“It’s an issue of complexity,” Litchman says, broaching relative value of multiple infusions for cell therapy versus single administrations and the possibility of a cure.

Looking beyond orphans

Cell and gene therapies often have focused on rare or orphan diseases, but they increasingly are addressing more mainstream conditions. “We’re on the way toward making a huge impact in patients’ lives,” predicts Amber Salzman, president and CEO, Adverum Biotechnologies, speaking in the following panel discussion. “In the past, the challenge was to fix enough of the cells to make a difference in the disease. Now we actually have a shot at correcting enough cells and of enough different types to make that difference.”

Panelists say they are developing therapeutics for hemophilia, wet age-related macular degeneration, hereditary angioedema, and other conditions. One (the Gladstone Institute) is growing new muscle cells for the heart, and CRISPR Therapeutics plans to bring CRISPR-based gene editing to the clinic later this year for sickle cell anemia.

In the early days, the industry was divided into transgenic expression and androgynous gene modification approaches, but those methodologies are maturing so that the choice of methodology is becoming more of a medical decision than a technical one. For instance, “a gene editor may be best for diseases in childhood, because the cure potentially lasts for life,” says Sandy Macrae, president and CEO, Sangamo Therapeutics. “We have a suite of capabilities to apply to a medical program.”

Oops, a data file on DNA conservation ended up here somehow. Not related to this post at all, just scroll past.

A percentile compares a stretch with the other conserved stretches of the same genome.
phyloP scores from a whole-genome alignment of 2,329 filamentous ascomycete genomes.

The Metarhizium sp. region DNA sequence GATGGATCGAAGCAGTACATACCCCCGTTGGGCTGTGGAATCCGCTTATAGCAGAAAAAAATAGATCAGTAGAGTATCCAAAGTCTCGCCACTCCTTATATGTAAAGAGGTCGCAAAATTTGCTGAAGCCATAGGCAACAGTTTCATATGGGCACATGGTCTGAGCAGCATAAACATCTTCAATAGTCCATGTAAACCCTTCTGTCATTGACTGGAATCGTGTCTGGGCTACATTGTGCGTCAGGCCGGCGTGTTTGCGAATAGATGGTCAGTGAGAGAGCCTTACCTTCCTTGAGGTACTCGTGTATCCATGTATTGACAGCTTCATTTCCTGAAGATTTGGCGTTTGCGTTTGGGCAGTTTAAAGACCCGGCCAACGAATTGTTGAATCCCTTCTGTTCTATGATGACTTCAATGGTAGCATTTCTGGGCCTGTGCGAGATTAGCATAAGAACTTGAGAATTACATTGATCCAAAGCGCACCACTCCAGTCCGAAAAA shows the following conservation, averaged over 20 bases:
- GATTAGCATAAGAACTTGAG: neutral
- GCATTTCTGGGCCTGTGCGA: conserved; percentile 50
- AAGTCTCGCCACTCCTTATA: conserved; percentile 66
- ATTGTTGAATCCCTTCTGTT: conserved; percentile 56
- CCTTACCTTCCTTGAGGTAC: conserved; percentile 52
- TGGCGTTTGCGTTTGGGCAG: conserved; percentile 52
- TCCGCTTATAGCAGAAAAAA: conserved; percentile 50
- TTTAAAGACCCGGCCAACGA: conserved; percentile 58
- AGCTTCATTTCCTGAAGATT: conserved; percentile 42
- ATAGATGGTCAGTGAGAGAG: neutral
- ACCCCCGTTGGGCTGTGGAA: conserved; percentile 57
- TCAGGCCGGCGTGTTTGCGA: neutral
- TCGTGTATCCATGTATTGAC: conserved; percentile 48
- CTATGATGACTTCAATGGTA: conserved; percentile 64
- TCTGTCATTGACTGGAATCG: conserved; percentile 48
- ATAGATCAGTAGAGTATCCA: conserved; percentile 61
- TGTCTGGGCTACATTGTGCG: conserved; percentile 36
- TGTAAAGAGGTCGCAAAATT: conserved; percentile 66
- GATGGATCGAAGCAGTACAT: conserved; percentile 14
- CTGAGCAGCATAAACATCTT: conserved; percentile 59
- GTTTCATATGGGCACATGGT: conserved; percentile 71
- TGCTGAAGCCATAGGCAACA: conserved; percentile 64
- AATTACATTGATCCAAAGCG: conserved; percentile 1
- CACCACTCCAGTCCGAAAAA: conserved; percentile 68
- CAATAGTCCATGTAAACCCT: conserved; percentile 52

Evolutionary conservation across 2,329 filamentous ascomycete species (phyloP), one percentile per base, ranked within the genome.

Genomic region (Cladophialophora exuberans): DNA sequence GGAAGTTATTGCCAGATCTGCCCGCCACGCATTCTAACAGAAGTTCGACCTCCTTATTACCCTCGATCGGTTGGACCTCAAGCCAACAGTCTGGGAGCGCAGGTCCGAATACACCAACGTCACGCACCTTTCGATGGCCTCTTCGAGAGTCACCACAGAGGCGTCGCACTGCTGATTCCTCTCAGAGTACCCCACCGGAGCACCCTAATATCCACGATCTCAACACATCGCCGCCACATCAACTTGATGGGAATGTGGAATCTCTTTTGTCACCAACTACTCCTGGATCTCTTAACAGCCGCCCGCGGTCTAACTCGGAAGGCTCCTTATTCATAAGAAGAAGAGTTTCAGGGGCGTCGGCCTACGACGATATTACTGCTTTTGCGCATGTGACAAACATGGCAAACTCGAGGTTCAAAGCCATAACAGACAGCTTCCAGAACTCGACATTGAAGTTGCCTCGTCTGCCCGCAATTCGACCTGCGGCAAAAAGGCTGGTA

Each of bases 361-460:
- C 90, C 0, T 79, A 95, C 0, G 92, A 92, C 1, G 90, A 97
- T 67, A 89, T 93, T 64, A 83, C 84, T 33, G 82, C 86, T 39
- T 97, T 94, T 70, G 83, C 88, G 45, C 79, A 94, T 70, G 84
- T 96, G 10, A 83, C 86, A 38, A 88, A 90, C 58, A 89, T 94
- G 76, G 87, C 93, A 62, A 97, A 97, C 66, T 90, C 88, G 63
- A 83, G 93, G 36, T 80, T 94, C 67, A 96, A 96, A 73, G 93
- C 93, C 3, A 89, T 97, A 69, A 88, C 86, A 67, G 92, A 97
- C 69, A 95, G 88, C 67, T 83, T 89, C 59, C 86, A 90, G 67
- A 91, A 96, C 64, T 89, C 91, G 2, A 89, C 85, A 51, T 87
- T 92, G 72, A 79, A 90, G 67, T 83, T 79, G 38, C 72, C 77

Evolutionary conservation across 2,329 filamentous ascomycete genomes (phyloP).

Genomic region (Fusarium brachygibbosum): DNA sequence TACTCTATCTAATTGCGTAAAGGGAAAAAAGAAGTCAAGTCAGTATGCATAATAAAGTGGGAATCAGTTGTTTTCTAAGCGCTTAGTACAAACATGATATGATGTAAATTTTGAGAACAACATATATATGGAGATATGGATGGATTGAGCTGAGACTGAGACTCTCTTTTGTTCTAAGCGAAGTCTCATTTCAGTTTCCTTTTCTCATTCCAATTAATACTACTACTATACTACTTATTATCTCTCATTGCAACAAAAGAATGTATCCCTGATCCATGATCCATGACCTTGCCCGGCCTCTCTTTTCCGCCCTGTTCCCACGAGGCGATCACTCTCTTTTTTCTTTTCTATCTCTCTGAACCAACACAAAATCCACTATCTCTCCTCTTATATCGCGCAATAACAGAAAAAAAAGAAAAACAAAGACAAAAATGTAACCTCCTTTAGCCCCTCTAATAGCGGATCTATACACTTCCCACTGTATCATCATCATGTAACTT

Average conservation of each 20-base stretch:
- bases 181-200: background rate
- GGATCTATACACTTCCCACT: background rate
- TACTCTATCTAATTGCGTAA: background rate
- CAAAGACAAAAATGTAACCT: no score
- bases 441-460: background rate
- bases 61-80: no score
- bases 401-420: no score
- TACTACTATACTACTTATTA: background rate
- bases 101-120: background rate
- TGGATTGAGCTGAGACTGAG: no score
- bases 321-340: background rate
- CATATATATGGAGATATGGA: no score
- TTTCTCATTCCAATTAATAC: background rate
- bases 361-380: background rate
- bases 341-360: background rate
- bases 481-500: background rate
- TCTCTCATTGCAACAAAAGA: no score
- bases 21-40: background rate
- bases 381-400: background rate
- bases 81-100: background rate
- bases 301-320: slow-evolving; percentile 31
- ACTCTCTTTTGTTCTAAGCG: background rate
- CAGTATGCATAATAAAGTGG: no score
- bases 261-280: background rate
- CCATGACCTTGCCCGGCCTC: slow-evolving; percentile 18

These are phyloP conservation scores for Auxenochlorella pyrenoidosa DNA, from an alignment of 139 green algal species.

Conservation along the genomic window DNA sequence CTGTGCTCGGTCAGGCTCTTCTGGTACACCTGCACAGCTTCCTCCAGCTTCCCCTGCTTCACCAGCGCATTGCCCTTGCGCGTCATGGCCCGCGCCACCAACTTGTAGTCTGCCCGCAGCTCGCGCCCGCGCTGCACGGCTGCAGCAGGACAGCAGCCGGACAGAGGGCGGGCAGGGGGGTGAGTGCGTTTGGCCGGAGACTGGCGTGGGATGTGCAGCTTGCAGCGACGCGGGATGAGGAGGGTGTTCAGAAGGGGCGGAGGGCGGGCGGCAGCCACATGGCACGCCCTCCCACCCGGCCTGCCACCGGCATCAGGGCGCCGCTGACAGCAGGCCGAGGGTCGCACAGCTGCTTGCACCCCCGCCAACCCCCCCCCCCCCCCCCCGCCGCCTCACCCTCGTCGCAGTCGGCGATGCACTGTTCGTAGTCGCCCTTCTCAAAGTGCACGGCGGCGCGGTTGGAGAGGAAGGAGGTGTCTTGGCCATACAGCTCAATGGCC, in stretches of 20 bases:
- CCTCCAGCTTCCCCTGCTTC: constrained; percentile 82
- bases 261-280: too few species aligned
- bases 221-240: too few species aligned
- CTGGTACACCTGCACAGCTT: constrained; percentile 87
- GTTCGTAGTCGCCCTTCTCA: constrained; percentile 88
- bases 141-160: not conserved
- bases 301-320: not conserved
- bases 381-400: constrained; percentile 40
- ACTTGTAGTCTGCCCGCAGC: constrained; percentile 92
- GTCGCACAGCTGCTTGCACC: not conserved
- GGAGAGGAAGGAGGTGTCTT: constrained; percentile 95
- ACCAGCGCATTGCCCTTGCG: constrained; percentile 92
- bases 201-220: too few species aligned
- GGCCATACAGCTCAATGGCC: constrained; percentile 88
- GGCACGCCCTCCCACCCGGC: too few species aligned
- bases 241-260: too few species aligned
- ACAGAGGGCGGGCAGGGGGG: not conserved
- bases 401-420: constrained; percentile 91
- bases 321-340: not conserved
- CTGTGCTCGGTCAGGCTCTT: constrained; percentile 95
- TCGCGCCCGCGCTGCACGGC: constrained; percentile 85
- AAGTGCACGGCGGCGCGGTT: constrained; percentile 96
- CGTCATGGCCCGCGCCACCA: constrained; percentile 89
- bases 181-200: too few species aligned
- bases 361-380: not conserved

The decision often is based on the efficiency of vector delivery and gene expression, and also includes a consideration of the gene editing platform and various approaches to introducing molecular scissors. There also are opportunities for epigenetic programming, using gene editing tools to turn on or off genes at specific loci. For example, CRISPR can be used in Duchenne’s muscular dystrophy to regenerate skeletal disease.

Several hurdles remain before these therapeutics can be approved, however. One of the first is identifying an effective delivery mechanism. Although adeno associated viral vectors may seem the best option, researchers also are exploring using a combination of vectors for a single therapy, to ensure high expression levels as well as delivery.

Scale-up and manufacturing also need attention. BioMarin Pharmaceutical, for example, uses an insect cell system. “We’re comfortable the process can go to Phase III, but it’s still early days for delivery system,” says Geoff Nichol, Senior VP, global clinical development and chief medical officer.

Beyond that, companies must plan for manufacturing two to three years in advance, and it may take up to 18 months to receive supplies. “Having your own manufacturing facilities helps. Having multiple facilities gives you options for contingencies as well as better quality control,” Macrae says.

“There are ways to go about this without a lot of early investment,” Salzman points out. She favors relationships with manufacturers “who can follow our batch records. We don’t rely on manufacturers to do the scaling. We ensure we can scale the process and work with a good GMP facility,” which expands their pool of CMOs.